One thing I found really hard to get used to about living in the country is the sheer number of dead animals littering the highway. I can barely drive from my house to the shops without feeling that familiar bump-squish under my wheels. Rabbits I can just about cope with – their numbers are so vast, and their presence on the verges and the gardens so ubiquitous that I can reconcile myself to the idea that a few fewer might not be a bad thing; it helps, too, that no social occasion in the countryside is complete without a long rant about how rabbits are a terribly bad thing and do untold damage to crops. There’s nothing like a pair of sticky-up ears and a fluffy tail to bring out the passionate orator in your average rural dinner guest.
Badgers and, especially, deer are frankly terrifying if you come face to face (bonnet to snout?) with them; early one morning I came across a stag standing in the middle of the road, proud and glistening in the pale sunlight like a scene from the lid of a shortbread tin. I have never braked so hard in my life, but the stag regarded my terrified face with cool disdain. Yeah, try running into me, he seemed to be saying. See who comes off worse.
But the kills that really make me squeal and swerve dangerously are the birds. Now the rabbit has a bad reputation for poor road sense but nothing, I tell you, nothing is as stupid at the roadside, nothing is so likely to meet an untimely end on the edge of a bumper than the pheasant. They may have been specifically bred for their kamikaze qualities; although I am not tempted by the idea of shooting for sport, I can’t really imagine that these dunce-like birds offer the average sportsman or woman too much of a challenge. It is frankly more of a challenge to avoid them, in my experience.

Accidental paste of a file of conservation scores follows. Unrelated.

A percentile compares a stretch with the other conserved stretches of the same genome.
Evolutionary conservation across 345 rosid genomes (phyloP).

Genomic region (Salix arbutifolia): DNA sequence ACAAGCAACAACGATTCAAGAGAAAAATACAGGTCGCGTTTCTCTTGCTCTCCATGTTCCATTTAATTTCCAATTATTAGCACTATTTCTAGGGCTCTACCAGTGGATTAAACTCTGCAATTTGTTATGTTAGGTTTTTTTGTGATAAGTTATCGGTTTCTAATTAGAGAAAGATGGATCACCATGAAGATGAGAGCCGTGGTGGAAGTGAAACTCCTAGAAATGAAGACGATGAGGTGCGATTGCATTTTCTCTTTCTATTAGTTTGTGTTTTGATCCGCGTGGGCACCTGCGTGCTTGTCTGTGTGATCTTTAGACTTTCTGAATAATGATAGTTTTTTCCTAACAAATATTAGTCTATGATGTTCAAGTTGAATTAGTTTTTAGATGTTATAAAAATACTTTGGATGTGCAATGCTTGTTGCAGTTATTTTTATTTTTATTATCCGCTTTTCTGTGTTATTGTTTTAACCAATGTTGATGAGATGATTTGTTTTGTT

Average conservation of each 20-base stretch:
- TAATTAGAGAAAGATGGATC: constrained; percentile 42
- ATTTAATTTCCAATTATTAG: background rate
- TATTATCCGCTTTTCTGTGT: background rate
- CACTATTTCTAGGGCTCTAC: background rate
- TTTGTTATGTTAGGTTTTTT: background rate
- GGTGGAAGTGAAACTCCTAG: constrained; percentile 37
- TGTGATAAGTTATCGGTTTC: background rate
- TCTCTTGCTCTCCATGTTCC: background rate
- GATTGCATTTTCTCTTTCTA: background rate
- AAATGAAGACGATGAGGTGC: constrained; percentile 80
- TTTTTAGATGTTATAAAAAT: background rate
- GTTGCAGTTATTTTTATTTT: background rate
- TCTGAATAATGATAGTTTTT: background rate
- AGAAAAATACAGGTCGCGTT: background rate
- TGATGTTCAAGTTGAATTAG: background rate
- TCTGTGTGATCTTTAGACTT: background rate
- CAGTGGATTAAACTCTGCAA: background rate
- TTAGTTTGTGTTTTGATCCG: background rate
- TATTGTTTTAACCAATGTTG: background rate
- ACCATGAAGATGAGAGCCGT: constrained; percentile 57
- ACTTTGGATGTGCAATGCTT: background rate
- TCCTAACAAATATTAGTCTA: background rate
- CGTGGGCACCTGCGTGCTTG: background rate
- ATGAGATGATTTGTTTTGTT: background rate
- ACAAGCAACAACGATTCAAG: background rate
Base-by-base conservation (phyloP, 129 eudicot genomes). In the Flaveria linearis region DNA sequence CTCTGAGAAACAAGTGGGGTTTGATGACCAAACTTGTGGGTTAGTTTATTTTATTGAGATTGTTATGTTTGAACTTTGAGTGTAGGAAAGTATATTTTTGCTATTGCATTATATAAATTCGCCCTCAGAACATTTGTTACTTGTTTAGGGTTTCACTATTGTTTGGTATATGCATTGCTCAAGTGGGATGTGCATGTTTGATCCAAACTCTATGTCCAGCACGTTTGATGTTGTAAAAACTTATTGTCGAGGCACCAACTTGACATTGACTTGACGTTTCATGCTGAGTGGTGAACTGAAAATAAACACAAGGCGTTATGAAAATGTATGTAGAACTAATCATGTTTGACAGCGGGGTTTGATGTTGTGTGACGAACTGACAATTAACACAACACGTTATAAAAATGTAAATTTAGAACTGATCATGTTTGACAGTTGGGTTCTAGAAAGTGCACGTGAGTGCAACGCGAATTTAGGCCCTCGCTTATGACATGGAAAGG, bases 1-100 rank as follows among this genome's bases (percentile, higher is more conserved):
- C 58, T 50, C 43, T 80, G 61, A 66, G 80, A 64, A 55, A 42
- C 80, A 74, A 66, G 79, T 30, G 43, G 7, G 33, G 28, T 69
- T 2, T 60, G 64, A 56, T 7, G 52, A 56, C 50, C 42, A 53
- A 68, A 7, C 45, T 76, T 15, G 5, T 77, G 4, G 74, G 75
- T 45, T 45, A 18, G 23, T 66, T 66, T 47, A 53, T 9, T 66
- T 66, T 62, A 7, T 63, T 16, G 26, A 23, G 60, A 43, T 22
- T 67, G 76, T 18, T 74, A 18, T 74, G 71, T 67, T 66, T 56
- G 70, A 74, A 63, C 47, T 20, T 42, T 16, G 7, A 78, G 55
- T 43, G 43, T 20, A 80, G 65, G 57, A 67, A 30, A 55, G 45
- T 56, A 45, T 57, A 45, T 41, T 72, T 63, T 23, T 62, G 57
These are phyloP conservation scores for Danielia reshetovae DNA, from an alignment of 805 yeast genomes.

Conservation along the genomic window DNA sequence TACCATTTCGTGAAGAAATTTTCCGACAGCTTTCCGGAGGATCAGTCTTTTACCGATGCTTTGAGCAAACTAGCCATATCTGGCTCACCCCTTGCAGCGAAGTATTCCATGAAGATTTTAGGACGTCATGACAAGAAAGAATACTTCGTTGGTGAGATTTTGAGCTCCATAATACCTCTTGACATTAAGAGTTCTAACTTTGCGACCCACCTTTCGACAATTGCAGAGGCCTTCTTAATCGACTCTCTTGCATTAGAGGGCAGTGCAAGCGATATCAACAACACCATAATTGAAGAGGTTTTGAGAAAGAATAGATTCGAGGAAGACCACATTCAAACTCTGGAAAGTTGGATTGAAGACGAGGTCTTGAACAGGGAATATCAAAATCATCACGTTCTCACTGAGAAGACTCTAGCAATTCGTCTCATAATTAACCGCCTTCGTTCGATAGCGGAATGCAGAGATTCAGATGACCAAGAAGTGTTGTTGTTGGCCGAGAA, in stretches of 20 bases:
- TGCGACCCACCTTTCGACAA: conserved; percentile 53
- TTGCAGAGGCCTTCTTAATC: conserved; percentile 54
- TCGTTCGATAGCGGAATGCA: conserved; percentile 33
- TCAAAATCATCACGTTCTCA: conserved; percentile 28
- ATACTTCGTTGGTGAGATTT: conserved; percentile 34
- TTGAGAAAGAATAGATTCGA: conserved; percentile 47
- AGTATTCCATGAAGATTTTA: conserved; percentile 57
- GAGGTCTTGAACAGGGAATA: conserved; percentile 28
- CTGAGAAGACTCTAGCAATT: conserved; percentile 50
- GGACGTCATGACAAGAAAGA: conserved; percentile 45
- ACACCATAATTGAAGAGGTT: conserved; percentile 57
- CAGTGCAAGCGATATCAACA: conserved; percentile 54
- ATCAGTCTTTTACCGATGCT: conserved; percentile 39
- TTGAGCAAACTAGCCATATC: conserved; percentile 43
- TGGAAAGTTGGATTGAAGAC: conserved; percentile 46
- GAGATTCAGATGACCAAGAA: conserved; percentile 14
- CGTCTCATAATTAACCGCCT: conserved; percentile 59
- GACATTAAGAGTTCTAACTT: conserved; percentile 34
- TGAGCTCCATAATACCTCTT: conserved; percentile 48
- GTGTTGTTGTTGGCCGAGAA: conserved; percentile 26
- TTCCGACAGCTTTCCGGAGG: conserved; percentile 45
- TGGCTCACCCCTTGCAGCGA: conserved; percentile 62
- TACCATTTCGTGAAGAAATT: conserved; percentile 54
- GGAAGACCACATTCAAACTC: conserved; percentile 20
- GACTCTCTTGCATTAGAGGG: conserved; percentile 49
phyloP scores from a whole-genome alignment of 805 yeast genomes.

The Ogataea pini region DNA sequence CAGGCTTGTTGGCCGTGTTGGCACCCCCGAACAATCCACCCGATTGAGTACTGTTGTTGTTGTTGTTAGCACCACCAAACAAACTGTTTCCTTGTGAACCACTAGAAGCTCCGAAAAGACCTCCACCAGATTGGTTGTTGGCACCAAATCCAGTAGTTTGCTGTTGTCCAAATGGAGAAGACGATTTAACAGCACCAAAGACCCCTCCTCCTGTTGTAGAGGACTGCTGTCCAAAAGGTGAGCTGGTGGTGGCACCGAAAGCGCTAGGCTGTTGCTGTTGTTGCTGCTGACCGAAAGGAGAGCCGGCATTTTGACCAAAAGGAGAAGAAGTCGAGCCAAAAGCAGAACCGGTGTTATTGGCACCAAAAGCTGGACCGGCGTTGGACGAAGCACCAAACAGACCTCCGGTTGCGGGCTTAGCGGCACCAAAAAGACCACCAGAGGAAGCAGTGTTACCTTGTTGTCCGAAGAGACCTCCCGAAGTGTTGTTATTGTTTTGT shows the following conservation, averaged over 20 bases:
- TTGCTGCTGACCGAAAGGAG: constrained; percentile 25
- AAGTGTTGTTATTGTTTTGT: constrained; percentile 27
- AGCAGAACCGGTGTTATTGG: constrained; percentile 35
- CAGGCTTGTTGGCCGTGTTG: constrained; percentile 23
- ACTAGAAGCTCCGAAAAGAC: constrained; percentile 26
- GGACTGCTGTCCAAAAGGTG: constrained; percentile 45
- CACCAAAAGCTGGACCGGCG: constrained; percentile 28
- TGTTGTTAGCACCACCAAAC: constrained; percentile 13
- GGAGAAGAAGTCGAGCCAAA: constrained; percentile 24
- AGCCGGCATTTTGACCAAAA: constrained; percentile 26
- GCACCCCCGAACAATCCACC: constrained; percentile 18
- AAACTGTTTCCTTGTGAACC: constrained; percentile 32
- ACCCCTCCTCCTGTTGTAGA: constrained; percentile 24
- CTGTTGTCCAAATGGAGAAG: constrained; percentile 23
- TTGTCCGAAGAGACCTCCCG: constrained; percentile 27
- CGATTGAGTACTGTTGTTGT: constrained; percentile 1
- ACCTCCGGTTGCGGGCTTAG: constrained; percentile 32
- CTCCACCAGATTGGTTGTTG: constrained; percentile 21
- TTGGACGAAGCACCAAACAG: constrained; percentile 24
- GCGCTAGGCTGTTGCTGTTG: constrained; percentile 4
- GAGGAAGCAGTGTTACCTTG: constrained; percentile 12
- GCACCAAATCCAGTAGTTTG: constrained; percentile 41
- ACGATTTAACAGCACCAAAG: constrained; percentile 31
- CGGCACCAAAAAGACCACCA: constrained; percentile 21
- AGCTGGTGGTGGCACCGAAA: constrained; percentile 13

I do my best, though; I am a pretty adept bird-swerver and at least 75% of the time I can manage to get the pigeon in my slip stream, or brake sharply enough to allow the pheasant to continue its leisurely stroll across the road. (No doubt a temporary reprieve; I imagine most of the cars round here are not so soft-hearted or, at least, not so concerned about putting a dent in their bonnet. A clapped out car is a badge of honour on these lanes.)
But this particular morning, I was not so successful. Perhaps I was distracted or maybe it was the lack of sleep, or perhaps I was just driving a touch too fast and playing the radio slightly too loud, but as I came over the crest of the hill to face the familiar tweedledum-and-tail shape of the Commonly Stupid Pheasant – well, it was too late to brake. (It’s not like I can claim the bird was camouflaged. That’s another thing about shooting pheasants. Surely it would be more challenging as a sport if they weren’t bred so big and in such garish colours. Sparrow shooting – now that would be a sport worthy of the name.)
It was only when I got out of the car to inspect the damage that I realised that I had managed to not only clonk the pheasant into the verge but – horrible sight – I had also squashed a squirrel under my wheels too.
The sheer horror of the sight of the fluffy squirrel and its almost severed tail, the guilt at having caused not one, but two, untimely deaths in the space of a second or two, and – perhaps strongest of all – the enormous irritation at being stuck in the bloody countryside with suicidal birds and squirrels that don’t realise that they should be in trees and not on roads: the combined effect of these emotions, and a range of others, less distinct, made my legs buckle. Sitting on the rough grass of the verge, listening to the ticking of my hazard lights and the far-off rush of traffic from the bypass, I wept for the dead pheasant, for the dead squirrel (though they were stupid, very very stupid, they didn’t deserve to die), and because I was not, right now, sitting in Patisserie Valerie on the Marylebone High Street, where I should be.
STOP PRESS when researching this article (well, looking on Wikipedia, the 21st century equivalent of researching) I discovered the game of Roadkill Bingo – and, suddenly, roadkill had a purpose.